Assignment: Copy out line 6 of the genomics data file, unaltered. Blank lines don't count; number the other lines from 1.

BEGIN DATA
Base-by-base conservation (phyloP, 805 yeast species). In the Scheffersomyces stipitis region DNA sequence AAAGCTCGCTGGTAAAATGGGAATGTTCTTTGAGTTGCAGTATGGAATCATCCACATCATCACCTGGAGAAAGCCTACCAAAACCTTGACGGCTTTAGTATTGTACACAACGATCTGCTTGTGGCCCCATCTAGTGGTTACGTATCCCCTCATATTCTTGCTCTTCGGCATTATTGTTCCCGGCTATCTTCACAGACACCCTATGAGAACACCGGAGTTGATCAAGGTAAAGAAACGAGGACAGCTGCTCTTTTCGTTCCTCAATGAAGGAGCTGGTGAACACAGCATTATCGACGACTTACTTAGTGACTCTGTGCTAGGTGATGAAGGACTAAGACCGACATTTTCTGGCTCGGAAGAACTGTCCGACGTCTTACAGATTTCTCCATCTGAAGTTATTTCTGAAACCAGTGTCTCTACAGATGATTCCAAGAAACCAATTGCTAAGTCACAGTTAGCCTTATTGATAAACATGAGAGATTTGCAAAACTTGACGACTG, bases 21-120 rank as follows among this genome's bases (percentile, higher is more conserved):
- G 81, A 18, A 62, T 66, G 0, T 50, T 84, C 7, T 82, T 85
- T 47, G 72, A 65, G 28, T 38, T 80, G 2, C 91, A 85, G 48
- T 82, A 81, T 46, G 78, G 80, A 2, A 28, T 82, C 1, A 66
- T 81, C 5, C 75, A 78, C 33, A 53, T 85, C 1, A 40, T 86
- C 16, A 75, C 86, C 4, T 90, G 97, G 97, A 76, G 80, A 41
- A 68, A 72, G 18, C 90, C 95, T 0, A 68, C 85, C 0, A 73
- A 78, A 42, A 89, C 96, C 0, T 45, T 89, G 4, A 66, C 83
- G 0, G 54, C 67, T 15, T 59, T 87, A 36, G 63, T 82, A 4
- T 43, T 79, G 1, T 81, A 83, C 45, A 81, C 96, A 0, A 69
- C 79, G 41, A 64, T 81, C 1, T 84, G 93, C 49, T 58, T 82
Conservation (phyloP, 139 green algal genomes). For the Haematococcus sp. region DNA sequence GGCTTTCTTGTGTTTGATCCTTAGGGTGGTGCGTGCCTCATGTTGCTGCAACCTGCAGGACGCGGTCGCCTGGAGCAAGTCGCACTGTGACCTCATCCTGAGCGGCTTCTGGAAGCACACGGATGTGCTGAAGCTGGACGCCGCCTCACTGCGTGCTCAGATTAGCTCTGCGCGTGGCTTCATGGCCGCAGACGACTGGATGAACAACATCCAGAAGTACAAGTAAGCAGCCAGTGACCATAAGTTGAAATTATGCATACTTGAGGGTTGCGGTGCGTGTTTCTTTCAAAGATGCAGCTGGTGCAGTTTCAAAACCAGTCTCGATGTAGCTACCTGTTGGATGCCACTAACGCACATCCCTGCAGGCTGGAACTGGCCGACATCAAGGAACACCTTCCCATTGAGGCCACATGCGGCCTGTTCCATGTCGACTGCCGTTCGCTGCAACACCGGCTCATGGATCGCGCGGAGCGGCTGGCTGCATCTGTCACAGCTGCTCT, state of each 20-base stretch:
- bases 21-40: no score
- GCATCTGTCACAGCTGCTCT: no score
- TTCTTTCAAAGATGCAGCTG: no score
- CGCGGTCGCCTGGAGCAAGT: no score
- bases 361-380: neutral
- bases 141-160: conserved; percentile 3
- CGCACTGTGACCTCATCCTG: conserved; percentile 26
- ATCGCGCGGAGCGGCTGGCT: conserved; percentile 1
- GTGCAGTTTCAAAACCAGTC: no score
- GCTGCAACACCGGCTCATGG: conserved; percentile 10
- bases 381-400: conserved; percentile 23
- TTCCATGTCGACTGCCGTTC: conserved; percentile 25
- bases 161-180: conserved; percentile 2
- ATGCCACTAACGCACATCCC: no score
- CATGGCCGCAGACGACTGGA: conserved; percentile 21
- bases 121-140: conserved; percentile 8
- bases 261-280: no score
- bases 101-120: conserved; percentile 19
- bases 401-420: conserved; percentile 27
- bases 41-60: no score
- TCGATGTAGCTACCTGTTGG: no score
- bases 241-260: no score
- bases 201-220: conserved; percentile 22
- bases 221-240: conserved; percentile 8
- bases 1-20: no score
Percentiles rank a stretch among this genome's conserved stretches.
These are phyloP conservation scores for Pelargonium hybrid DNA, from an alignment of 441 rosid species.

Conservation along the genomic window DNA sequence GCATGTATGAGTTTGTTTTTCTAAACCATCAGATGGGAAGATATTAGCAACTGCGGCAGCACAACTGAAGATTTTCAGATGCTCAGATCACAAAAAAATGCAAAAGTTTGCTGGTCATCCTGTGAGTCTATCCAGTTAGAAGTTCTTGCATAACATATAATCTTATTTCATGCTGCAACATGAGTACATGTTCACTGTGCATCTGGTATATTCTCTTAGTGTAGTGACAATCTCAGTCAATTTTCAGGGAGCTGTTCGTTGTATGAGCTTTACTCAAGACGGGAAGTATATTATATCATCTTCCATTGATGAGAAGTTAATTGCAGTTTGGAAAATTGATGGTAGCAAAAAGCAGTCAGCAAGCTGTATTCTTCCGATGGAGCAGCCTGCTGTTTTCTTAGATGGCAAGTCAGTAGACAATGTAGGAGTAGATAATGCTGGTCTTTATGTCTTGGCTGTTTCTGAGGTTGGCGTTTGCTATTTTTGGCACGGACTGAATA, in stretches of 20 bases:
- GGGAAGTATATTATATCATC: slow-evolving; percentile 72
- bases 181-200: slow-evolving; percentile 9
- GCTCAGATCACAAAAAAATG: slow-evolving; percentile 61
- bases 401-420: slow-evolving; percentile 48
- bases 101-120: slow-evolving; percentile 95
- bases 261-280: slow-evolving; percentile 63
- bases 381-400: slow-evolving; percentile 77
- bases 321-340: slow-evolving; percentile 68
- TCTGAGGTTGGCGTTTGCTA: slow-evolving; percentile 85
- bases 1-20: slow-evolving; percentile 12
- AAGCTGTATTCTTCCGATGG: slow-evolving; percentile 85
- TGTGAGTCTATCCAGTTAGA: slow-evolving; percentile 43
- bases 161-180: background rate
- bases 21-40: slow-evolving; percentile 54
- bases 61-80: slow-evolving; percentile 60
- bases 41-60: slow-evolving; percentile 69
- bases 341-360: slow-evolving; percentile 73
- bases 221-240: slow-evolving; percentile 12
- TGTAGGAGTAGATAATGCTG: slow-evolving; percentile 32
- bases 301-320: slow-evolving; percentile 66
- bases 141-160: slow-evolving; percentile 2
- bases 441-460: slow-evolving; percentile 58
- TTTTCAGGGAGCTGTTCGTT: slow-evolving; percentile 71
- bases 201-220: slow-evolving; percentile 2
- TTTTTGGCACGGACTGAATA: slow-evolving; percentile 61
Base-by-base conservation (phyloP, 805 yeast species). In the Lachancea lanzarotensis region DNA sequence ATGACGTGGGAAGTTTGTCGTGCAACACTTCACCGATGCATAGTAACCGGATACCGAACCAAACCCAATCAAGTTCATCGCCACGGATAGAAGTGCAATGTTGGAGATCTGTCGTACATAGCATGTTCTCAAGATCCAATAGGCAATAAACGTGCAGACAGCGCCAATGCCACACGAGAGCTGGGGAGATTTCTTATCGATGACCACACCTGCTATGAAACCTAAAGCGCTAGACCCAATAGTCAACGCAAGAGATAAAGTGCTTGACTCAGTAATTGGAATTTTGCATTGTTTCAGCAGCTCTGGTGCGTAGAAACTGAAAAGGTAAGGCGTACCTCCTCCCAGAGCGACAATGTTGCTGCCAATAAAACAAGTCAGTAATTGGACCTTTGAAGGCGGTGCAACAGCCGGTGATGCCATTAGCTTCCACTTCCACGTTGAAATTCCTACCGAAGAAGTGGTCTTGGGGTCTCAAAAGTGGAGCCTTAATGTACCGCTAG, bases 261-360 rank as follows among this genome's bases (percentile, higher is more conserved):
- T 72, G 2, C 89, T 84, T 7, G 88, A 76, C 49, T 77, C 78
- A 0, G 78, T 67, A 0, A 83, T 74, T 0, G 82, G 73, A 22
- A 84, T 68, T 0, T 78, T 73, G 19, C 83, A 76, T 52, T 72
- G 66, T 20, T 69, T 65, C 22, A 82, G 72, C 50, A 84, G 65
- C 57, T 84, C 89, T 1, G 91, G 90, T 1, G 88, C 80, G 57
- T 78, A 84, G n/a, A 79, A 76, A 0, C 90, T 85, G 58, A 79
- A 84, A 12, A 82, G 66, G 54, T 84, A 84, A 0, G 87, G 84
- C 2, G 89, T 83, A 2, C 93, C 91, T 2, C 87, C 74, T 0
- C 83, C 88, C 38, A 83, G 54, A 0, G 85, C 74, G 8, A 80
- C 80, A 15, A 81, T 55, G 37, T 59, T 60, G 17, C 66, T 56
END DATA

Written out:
- C 16, A 75, C 86, C 4, T 90, G 97, G 97, A 76, G 80, A 41